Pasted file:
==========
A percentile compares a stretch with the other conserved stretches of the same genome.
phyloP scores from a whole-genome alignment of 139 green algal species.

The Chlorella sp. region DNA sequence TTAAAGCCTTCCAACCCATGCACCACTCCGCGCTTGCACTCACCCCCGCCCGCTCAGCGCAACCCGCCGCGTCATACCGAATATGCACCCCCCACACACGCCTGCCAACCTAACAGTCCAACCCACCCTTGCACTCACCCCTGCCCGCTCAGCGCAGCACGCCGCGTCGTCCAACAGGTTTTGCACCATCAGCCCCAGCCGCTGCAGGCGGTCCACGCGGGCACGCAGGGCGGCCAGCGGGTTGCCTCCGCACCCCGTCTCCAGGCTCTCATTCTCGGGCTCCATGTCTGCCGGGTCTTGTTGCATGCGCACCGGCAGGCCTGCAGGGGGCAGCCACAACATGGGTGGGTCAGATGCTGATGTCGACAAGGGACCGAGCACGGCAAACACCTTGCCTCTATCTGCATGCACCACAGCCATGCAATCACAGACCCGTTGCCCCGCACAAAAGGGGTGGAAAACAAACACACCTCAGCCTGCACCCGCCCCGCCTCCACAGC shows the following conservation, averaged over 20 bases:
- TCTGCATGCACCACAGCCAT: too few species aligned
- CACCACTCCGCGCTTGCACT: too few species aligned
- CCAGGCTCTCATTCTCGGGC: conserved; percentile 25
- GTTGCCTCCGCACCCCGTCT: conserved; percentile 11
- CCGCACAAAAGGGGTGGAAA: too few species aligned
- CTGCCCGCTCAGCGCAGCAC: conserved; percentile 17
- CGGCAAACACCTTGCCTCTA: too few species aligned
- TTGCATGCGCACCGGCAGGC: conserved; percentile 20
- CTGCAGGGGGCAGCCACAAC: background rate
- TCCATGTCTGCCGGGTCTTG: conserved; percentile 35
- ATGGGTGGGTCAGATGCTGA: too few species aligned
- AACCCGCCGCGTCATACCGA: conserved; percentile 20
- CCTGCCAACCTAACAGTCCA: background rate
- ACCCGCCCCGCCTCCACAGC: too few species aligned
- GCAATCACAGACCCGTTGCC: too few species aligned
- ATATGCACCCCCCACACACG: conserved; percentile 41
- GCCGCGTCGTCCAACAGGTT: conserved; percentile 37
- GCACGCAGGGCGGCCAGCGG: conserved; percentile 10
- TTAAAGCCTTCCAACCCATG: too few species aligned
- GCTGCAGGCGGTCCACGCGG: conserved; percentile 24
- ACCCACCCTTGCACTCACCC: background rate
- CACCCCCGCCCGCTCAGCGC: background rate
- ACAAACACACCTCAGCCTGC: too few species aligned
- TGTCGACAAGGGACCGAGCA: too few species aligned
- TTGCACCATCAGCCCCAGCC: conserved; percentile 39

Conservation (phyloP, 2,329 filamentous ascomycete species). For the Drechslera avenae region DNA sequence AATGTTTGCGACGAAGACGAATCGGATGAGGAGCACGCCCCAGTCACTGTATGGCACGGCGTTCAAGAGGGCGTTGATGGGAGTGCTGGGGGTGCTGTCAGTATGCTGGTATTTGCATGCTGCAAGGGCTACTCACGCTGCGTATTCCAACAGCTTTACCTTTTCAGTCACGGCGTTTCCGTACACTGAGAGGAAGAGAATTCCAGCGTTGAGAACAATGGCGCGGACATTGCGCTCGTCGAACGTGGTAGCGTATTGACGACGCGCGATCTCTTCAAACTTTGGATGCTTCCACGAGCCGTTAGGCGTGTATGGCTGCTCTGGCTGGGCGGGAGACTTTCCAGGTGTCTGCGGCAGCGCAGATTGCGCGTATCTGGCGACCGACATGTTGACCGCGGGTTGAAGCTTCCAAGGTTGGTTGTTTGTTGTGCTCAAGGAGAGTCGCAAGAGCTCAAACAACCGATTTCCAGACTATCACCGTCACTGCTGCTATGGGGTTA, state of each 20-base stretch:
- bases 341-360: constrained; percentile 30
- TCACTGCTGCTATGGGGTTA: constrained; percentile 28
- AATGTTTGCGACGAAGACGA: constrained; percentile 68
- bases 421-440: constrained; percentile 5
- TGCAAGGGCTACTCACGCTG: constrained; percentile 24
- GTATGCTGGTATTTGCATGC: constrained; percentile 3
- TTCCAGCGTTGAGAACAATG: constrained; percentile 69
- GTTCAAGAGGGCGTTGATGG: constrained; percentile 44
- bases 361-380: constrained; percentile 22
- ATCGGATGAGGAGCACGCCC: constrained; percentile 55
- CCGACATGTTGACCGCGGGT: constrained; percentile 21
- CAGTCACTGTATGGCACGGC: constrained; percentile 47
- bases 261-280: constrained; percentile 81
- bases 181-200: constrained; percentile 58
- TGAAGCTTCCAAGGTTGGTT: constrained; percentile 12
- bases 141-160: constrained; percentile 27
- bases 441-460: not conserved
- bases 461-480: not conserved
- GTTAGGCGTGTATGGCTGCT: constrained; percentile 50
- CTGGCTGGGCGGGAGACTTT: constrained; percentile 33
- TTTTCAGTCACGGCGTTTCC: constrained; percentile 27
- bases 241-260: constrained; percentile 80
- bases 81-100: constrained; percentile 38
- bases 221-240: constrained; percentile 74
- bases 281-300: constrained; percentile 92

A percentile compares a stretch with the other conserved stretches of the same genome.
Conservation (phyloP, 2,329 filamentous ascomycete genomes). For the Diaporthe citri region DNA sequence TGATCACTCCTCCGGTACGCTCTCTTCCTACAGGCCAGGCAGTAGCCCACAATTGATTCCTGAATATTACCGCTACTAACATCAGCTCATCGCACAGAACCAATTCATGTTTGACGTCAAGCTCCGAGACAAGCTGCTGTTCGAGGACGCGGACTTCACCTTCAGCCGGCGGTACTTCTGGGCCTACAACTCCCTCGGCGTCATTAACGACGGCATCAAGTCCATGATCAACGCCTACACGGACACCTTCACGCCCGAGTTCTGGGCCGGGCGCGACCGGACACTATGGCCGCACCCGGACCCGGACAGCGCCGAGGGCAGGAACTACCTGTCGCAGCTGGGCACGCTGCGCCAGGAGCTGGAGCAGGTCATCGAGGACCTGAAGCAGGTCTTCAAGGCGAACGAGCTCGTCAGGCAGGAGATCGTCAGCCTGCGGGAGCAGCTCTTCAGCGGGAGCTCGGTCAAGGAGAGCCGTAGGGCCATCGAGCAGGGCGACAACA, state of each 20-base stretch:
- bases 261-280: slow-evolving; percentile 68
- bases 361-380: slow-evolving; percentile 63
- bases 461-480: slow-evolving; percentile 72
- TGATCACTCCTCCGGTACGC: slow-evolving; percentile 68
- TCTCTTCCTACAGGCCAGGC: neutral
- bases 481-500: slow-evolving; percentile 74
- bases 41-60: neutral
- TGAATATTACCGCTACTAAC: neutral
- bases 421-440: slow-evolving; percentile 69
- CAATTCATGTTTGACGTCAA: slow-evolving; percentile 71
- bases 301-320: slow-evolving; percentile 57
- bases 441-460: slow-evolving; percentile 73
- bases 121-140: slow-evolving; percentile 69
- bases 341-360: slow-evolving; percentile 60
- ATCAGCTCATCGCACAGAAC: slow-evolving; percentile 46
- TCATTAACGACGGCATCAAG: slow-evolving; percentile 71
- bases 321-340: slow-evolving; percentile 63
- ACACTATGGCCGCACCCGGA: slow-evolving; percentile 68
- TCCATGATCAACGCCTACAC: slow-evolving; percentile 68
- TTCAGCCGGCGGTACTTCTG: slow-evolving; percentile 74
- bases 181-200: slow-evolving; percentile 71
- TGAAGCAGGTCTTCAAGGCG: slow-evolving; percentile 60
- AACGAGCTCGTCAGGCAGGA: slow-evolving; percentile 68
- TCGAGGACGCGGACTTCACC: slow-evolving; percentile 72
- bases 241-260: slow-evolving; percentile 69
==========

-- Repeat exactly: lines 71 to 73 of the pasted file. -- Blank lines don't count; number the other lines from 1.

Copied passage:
- ATCAGCTCATCGCACAGAAC: slow-evolving; percentile 46
- TCATTAACGACGGCATCAAG: slow-evolving; percentile 71
- bases 321-340: slow-evolving; percentile 63